Beginning her career at the peak of the financial crisis, Mary Guza credits her success to hard work and putting clients first.
Resilience. It’s a character trait Forbes uses to describe those who made its inaugural list of Top 500 Millennial Financial Advisors back in 2017, most of whom entered the workforce amid the Great Recession and began their careers at the peak of the financial crisis. Representing the future of the industry, this group of young Financial Advisors includes Morgan Stanley’s Mary Guza of the Ricca-Weinerman Group in Florham Park, N.J.
For Guza, something became crystal clear her first few days with the team back in 2007, as she watched experienced colleagues engage in client conversations during those volatile times: Clients are always number one.
“I saw how important it was to be responsive and manage those relationships,” says Guza, who admits it was an interesting time to start her career. “I learned to put client needs and objectives above all else.”
With an undergraduate degree in finance and a year’s experience with an independent advisory firm, Guza started working at Morgan Stanley in 2007 as a Client Sservice Aassociate (CSA). She built up her skills helping other Financial Advisors with life insurance, annuities, disability insurance, retirement planning, trade execution—"anything and everything to focus on my development while helping the team grow,” she says. She worked long hours and wasn’t afraid to ask for additional responsibility. She became a Certified Financial Planner (CFP©) in 2010 and entered the Financial Advisor Associate (FAA) training program.
As Guza continued to make a point to do and see it all, she says: “My success reflects a lot of hard work and commitment to my team, from my team, from the firm and from our clients.”
Her team, she says, is not only large, but unique. Partners for some 25 years, Michael Ricca and David Weinerman built the group from the ground up, which today includes another five Financial Advisors, an investment management team, and eight administrative professionals who collectively work on client accounts, all sharing the same values yet each bringing a focus area. “We all have the same client-centric view, which really helps differentiate us,” says Guza, who focuses on retirement plans. She also works with many women and millennial clients, since “they have the same concerns that I do.”
Guza finds that many millennials want to be informed and socially responsible. “They are always looking for answers, and sometimes want to hear them from me,” she says.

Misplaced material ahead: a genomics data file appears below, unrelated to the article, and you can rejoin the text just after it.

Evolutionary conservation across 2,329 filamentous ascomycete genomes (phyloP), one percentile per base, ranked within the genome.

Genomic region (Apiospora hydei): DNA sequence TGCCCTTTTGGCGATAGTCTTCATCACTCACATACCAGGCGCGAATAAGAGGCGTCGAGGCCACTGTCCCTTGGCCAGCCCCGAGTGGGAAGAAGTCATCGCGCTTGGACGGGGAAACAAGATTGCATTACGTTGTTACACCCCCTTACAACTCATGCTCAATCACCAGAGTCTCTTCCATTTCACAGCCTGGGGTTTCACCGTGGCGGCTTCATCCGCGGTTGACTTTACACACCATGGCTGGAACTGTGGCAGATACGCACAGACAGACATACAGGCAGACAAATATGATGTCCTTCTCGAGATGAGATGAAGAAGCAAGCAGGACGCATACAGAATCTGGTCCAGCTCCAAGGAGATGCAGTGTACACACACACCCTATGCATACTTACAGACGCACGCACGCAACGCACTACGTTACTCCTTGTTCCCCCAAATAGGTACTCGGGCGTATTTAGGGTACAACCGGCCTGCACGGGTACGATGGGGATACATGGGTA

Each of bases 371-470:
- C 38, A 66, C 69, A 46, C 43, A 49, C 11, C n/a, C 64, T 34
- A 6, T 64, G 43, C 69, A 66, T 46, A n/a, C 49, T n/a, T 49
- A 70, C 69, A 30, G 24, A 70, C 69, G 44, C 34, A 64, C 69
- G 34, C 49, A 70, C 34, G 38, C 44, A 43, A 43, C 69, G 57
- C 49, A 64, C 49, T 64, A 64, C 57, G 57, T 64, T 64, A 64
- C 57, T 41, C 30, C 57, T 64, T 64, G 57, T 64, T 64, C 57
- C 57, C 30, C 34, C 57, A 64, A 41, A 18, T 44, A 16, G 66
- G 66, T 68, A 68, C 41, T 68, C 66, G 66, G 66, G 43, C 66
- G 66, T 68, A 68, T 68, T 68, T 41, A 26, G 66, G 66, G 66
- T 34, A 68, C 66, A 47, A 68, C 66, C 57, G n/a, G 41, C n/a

Her advice for millennials? “Don’t waste your 20s, when you need to be setting yourself up for the next decade,” she says, adding: “It doesn’t mean you hit 30 and you can work less. Rather, take your 20s to build out your competencies and set a foundation for the future.”
From learning about their families to understanding their concerns and goals, Guza knows that successful client relationships don’t happen overnight. But building trust and rapport makes clients want to work with you. “It’s all about treating people with respect, listening and clear communication to understand their goals,” explains Guza.
Raised in rural Pennsylvania in a small manufacturing town, Guza has been working since she was 16, first at a grocery store and later waitressing. She credits those jobs with giving her the communication skills she now leverages every day: “It doesn’t matter if he or she is a CEO or not; you talk to everyone and treat them with the same respect.”
Guza acknowledges the long hours, including weekends, but is grateful for a supportive fiancé and the fact that she lives a mere 10 minutes from her office. For her work ethic, Guza thanks her parents, who she saw make lots of sacrifices as they put her, her brother and sister through college. They’ve now retired comfortably, her dad from the post office and her mom from manufacturing, with some of her financial planning assistance. “Looking back on it now, I don’t know how they did it,” she says.
For women, observes Guza, who watched mom work 40-plus years on the factory floor, the opportunities in wealth management at Morgan Stanley are significant. “As long as you’re willing to put in the time, build out the competency, and you genuinely care about clients, the opportunity for women here is enormous.”